Finding someone hot, sexy and desirable is not the same thing as wanting to have sex with them; wanting to have sex with someone is a movement beyond desire toward imagining having sex with the person; would usually involve fantasizing about what sexual acts one wanted to have with them. We do not usually speak of "finding" or "discovering" that we want to have sex with someone. Those acts of imagining are subsequent to feeling someone is sexually desirable; they are responses to that feeling and not to be confused with the feeling itself. I can acknowledge having found Patrick desirable, sexy, without ever having wanted to have sex with him; the same is true in relation to students or clients I might have found attractive. Not wanting to have sex with Patrick was based on the perception that such a choice would have destructive consequences: for myself in relation to my sons, who were his friends; for Patrick, who may have felt my principle interest in him was only sexual; for myself, as I could not respect myself taking advantage of a vulnerable kid.

It should be possible to acknowledge sexual attraction to someone in a context where acting on that attraction would be inappropriate without guilt or shame; in fact, I think such acknowledgment is a sign of honesty and a healthy attitude toward sexuality. What is the point at which moral or professional discourse becomes relevant to such attraction?  One of my clients,  who was a social worker, related that his supervisor told him it was normal to sometimes feel sexually attracted to his young clients, but if he ever got an erection in such a context, he would be crossing the line into unprofessional conduct. Last I heard, getting an erection is notoriously not a voluntary act, no more so than having a desire. I don't think someone should be held responsible for either.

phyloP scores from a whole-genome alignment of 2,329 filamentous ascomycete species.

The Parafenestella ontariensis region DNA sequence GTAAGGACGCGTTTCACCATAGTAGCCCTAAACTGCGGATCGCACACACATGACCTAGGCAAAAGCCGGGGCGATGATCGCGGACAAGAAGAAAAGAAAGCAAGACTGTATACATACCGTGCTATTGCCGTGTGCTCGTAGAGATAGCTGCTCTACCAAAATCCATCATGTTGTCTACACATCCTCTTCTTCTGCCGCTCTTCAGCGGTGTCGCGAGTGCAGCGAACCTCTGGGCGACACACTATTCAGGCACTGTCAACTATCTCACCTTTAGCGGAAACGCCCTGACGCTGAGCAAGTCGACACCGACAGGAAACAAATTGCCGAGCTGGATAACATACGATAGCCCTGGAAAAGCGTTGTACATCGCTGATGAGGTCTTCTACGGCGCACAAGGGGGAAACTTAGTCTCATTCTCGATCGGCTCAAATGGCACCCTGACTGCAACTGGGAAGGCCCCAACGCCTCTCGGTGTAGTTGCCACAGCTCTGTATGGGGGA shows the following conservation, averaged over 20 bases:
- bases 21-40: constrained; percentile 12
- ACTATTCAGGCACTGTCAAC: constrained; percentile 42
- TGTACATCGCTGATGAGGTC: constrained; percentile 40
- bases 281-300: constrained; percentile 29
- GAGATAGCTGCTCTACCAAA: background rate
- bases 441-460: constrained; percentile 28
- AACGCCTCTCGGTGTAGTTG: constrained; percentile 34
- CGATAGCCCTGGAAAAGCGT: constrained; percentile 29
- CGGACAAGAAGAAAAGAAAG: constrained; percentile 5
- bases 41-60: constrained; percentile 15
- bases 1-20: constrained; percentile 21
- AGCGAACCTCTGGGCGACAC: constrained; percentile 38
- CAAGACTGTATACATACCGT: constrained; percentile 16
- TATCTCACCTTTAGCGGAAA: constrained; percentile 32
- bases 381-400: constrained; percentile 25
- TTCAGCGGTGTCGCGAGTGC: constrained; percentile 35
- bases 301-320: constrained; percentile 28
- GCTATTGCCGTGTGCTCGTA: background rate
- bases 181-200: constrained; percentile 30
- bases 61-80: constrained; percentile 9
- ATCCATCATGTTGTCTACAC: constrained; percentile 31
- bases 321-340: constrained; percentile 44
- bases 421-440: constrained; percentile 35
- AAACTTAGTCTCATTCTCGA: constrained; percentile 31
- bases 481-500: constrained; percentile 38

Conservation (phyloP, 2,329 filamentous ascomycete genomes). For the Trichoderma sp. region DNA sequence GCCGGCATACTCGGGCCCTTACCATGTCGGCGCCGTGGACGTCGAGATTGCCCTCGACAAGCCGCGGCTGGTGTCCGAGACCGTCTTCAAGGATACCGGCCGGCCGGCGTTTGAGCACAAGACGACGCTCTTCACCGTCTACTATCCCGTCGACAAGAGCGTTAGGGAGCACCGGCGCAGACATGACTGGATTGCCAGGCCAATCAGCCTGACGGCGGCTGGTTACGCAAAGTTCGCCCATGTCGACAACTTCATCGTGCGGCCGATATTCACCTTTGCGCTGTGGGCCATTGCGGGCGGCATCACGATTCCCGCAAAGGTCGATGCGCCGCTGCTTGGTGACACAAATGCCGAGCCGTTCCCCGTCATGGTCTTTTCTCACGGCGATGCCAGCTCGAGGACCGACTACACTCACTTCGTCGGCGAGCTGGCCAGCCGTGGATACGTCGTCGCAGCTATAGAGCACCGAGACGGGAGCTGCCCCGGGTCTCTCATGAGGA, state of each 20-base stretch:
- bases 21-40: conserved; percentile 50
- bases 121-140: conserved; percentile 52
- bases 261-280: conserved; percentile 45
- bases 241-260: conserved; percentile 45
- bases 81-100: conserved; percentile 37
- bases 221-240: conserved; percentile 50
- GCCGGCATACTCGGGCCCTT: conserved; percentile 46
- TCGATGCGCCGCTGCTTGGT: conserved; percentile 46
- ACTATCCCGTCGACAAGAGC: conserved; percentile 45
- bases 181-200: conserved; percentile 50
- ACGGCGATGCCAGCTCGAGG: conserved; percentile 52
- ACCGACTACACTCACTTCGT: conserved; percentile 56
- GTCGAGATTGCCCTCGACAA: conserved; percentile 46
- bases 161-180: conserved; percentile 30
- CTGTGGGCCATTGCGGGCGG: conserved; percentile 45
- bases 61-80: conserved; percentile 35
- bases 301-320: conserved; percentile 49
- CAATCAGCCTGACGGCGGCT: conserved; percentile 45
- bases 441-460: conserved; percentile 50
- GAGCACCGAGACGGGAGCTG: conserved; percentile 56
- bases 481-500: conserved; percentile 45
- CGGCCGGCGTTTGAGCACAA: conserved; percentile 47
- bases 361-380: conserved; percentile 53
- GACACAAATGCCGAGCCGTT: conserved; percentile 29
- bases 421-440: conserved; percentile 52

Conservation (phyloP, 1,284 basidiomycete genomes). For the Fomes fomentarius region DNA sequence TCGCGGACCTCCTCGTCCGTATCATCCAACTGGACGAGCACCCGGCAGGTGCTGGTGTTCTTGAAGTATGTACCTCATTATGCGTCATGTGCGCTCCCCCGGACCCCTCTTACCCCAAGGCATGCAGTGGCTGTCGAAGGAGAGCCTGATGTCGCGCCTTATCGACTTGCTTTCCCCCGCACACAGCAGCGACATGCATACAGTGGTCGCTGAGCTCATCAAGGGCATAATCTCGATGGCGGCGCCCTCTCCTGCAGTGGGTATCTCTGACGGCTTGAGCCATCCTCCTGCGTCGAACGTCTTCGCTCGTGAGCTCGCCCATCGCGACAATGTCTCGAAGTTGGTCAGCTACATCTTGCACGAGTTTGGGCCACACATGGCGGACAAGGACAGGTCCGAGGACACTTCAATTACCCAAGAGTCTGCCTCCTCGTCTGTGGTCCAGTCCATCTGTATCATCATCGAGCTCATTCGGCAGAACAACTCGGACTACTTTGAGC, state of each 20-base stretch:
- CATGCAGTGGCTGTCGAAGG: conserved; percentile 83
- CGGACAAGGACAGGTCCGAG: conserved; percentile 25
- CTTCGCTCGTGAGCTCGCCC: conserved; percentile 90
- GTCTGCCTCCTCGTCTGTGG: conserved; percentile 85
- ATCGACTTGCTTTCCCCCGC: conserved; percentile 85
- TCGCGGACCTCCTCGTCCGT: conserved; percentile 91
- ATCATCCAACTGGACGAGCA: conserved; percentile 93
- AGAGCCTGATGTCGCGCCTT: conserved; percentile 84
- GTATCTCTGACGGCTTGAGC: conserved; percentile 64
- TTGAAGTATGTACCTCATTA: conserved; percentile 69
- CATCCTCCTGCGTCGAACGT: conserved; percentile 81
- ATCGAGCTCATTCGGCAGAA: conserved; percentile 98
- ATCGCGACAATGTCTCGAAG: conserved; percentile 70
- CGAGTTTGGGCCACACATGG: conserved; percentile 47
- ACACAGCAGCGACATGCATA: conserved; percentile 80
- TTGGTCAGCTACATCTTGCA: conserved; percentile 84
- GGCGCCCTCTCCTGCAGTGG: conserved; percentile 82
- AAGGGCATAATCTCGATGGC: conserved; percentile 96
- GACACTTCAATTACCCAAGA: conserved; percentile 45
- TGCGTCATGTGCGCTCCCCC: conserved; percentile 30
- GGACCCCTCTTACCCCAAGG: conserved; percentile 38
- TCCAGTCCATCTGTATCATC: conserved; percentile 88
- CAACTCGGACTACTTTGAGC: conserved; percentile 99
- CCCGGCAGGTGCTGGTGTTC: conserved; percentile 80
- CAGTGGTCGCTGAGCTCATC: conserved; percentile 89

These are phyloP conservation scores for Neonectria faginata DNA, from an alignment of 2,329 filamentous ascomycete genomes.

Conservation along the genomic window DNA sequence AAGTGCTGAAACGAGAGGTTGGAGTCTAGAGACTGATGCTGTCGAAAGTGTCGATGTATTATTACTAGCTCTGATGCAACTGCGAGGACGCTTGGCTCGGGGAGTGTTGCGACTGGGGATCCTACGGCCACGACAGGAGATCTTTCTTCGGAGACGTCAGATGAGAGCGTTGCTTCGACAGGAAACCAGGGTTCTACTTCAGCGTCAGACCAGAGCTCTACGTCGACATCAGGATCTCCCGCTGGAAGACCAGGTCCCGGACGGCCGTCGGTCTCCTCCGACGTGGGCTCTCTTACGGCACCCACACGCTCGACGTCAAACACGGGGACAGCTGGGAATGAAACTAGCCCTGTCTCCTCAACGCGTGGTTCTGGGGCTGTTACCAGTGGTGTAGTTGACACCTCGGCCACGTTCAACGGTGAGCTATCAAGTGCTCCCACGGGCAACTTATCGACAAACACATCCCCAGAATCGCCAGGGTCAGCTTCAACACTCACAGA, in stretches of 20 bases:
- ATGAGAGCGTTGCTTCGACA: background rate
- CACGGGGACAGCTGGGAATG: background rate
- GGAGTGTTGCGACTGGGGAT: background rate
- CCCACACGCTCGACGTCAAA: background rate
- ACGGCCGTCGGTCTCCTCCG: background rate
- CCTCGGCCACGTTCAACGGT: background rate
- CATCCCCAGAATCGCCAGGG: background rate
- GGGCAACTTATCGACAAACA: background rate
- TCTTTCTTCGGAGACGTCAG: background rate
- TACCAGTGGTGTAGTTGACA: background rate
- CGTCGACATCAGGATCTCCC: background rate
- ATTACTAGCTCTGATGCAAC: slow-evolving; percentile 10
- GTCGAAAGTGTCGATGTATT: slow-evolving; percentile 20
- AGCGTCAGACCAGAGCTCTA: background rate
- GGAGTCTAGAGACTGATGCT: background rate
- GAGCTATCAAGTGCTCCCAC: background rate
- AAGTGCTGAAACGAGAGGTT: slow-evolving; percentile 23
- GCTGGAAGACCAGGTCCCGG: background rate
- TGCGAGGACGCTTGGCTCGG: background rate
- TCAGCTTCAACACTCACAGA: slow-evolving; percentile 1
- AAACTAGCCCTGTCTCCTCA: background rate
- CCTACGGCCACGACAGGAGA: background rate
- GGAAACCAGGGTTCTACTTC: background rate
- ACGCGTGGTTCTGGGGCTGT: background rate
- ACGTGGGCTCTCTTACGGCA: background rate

Moral and professional discourse becomes applicable through the response to the desire; through choosing to nourish the desire by imagining or fantasizing fulfilling it; for example, through masturbating while imagining the client or student. While it is true that no one is hurt by that particular act, it is also true in my opinion that masturbating nourishes the desire in a way that risks moving it toward attempted realization. Personally, I would advise someone who doesn't want a particular desire to lead to action to refrain from fantasizing about the fulfillment of that desire; however, I know there are other professionals and some research indicating such fantasizing may mitigate against choosing to act on the desire. Whatever opinion might be held related to nourishing such a desire, acting on it in a context where such behaviour will most likely be destructive is an act for which a person is reasonably held accountable. As I stated in my posting on pedophilia, while believing society has a right to sanctiion pedophiles who act on their desires for sex with young children, simply having those desires is just a fact in relation to which moral or legal discourse is irrelevant. Nevertheless, it does make sense to remark that in most cultures for a person to find his sexual desires are exclusively oriented toward young children is unfortunate and problematic for him, however he chooses to respond to those desires.